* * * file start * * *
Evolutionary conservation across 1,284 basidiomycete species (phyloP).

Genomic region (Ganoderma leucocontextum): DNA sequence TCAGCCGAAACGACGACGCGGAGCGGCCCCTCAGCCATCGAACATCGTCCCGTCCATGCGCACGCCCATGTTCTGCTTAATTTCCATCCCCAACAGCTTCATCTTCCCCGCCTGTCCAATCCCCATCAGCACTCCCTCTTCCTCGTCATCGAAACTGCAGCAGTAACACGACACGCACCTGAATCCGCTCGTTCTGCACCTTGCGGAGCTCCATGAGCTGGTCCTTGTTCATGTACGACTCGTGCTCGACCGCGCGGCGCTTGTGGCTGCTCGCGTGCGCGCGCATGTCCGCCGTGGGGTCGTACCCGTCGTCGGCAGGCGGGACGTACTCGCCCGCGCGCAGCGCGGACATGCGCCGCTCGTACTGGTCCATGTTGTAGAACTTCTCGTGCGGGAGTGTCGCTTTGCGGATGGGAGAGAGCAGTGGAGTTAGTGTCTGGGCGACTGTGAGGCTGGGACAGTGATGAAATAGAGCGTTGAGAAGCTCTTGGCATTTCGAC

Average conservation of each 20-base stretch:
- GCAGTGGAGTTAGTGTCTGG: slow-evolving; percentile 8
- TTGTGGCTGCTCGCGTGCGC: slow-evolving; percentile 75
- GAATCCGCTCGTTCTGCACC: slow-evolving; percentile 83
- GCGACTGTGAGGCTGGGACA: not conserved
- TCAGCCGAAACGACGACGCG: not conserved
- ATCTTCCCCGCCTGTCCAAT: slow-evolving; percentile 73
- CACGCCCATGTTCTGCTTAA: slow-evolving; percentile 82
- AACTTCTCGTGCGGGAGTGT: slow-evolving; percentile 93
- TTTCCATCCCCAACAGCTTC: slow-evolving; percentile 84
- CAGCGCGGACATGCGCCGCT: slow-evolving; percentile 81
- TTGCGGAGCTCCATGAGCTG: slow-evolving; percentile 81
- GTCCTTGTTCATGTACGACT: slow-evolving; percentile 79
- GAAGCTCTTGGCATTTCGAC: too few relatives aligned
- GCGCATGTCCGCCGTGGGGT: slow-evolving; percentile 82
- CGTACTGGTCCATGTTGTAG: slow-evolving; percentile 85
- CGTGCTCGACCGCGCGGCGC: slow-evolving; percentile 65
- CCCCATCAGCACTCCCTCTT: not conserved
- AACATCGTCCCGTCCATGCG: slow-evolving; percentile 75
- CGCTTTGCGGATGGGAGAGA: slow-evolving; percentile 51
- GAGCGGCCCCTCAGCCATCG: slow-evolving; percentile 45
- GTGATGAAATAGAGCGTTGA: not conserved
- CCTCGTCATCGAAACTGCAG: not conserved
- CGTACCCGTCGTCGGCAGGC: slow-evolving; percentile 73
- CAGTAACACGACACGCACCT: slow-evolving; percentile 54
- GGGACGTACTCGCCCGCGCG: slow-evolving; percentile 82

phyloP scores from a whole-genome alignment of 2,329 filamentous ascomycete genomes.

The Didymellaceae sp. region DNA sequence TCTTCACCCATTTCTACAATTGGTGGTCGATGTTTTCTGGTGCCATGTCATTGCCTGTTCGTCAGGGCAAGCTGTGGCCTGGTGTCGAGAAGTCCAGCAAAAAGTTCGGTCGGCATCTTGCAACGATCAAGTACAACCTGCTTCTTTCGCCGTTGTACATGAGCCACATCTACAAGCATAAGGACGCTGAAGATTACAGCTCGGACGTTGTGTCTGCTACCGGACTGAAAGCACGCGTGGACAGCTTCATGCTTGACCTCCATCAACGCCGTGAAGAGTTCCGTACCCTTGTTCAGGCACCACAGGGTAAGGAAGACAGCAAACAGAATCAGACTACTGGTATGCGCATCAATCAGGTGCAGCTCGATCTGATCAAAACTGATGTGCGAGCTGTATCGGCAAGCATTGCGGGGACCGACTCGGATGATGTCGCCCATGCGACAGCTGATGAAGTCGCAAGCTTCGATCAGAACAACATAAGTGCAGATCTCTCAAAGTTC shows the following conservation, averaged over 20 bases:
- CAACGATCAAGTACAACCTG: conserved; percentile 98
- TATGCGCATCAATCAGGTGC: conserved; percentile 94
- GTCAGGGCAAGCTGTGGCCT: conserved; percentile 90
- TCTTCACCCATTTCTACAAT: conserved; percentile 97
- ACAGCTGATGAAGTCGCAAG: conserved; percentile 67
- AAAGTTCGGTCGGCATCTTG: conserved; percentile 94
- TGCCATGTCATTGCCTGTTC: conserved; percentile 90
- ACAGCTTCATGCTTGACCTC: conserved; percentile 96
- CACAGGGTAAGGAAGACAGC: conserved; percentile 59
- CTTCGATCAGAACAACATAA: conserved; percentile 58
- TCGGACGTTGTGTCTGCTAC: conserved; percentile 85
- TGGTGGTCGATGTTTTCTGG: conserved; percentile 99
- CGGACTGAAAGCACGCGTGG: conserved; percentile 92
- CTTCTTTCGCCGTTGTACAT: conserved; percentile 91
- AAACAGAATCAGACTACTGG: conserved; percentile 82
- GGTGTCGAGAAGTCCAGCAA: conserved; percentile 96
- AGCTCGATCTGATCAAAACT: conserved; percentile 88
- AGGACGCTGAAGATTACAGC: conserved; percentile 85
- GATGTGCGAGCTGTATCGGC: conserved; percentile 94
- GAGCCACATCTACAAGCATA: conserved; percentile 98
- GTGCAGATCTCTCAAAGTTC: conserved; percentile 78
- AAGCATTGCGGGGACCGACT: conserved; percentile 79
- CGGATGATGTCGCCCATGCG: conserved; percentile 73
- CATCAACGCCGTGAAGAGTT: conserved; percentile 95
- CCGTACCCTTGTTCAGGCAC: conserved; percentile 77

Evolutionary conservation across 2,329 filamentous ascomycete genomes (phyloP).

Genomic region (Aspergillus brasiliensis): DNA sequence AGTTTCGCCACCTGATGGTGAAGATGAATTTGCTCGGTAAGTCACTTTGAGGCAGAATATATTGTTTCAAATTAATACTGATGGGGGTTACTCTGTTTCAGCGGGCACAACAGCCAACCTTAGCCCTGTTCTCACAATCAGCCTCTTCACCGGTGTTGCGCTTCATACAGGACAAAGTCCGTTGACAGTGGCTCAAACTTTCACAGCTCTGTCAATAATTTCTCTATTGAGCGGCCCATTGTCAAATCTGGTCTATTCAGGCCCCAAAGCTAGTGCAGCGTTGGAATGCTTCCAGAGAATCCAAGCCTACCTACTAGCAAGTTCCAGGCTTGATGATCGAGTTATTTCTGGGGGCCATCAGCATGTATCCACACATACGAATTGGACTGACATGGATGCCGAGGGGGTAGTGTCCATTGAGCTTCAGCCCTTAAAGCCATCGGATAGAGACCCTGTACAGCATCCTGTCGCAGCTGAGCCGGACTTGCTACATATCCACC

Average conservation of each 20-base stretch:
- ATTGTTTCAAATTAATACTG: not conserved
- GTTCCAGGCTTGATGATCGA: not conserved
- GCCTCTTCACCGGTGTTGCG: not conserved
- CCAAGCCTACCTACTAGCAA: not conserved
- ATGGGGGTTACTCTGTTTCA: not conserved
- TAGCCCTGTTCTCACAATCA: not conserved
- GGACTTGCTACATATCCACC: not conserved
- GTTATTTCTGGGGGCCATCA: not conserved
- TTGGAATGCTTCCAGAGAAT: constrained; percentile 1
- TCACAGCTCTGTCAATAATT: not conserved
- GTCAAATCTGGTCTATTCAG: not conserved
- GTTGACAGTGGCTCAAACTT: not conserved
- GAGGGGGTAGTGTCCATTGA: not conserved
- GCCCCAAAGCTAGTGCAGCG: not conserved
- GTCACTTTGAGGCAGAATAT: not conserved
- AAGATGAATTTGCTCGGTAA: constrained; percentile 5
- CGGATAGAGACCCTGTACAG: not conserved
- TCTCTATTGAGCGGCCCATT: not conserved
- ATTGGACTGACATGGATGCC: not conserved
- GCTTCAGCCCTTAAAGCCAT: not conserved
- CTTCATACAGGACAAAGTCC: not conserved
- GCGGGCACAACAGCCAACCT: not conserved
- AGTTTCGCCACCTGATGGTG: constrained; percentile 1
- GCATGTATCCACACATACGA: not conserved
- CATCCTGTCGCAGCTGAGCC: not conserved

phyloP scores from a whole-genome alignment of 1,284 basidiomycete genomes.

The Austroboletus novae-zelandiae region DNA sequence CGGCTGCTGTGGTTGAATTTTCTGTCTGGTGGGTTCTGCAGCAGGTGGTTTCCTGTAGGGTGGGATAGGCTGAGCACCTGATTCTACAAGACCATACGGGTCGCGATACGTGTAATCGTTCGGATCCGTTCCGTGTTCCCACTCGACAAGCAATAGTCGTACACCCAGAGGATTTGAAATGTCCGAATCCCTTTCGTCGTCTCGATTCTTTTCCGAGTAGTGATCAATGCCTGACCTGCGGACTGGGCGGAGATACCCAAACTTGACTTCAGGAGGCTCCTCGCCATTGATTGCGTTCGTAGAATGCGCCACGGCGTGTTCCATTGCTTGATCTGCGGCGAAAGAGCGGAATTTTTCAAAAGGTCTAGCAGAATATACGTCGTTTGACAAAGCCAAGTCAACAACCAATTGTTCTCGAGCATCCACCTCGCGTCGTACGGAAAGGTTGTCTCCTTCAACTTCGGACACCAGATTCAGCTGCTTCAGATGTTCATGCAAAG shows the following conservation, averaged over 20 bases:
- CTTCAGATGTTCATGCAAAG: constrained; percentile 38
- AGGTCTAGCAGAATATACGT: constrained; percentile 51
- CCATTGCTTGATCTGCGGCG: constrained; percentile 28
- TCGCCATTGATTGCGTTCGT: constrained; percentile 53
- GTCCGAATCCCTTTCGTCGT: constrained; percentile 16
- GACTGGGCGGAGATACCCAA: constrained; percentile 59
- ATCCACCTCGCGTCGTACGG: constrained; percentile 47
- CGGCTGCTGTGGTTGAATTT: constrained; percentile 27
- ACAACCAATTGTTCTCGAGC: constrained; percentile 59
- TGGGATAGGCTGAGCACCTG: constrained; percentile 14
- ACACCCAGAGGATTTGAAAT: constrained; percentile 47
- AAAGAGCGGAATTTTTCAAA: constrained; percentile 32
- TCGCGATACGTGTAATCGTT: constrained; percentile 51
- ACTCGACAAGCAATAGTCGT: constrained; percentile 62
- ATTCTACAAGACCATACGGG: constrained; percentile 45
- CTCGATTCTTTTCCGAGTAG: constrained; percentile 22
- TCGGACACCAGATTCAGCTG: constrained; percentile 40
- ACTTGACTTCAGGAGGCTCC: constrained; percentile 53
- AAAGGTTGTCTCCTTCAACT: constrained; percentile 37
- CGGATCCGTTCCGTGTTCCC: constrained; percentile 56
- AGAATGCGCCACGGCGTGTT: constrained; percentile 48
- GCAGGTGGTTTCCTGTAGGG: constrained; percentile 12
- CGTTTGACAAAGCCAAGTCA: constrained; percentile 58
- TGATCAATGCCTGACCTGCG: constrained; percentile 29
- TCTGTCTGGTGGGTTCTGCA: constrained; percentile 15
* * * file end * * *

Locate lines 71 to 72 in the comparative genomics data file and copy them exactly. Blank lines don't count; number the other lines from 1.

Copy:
- GAGGGGGTAGTGTCCATTGA: not conserved
- GCCCCAAAGCTAGTGCAGCG: not conserved